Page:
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Tribal Treaty Hunting and Fishing Rights

The United States Constitution’s Treaty Clause authorizes the President to make treaties, with the concurrence of two thirds of the Senate. In total, the United States has ratified approximately 374 treaties with Native nations. Through these treaties, Indian Tribes ceded land and natural resources to the United States, while retaining all rights not expressly granted. The United States Supreme Court has affirmed this principle of reserved rights, explaining that treaties are “not a grant of rights to the Indians, but a grant of rights from them, a reservation of those not granted.” United States v. Winans, 198 U.S. 371, 381 (1905). These rights often include the right to hunt, fish and gather plants both on and off reservation. The Indian Resources Section brings affirmative litigation and participates in negotiations to protect the treaty-guaranteed rights and resources associated with Tribal lands, including Tribal treaty hunting, fishing, and gathering rights.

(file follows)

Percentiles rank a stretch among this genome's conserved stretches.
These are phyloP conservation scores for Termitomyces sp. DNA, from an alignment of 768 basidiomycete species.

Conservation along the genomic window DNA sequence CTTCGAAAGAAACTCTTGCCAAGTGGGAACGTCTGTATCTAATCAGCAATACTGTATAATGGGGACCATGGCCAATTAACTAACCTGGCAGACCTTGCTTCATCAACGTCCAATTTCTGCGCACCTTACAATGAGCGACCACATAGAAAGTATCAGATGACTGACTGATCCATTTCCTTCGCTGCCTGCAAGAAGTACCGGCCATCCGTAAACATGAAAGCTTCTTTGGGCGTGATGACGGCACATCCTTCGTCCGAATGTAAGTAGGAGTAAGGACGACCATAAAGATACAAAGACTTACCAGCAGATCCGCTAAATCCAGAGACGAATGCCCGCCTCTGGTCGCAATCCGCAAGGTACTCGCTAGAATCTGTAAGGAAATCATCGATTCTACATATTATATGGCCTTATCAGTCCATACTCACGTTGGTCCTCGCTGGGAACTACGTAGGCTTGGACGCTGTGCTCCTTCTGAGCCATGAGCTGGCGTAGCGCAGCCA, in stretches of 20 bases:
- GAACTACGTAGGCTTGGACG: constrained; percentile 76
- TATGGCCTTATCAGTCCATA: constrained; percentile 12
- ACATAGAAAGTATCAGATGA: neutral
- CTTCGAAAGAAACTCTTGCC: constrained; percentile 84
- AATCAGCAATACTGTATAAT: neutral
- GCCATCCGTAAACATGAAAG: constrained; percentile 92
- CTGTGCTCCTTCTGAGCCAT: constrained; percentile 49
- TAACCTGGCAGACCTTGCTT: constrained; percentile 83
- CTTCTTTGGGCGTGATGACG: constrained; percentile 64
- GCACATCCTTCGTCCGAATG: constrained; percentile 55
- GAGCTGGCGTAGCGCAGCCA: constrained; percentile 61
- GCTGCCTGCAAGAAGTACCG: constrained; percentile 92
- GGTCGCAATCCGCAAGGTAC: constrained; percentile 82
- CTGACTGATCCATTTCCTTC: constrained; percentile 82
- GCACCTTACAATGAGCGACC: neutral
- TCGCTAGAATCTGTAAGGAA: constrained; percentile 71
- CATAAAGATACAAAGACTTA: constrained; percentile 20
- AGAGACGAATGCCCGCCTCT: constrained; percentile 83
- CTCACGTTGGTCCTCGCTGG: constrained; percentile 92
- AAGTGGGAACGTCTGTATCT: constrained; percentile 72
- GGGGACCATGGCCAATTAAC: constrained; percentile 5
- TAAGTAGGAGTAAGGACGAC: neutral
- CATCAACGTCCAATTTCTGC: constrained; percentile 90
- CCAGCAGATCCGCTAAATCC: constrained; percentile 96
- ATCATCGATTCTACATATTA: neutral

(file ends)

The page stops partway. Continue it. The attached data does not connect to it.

Updated September 11, 2023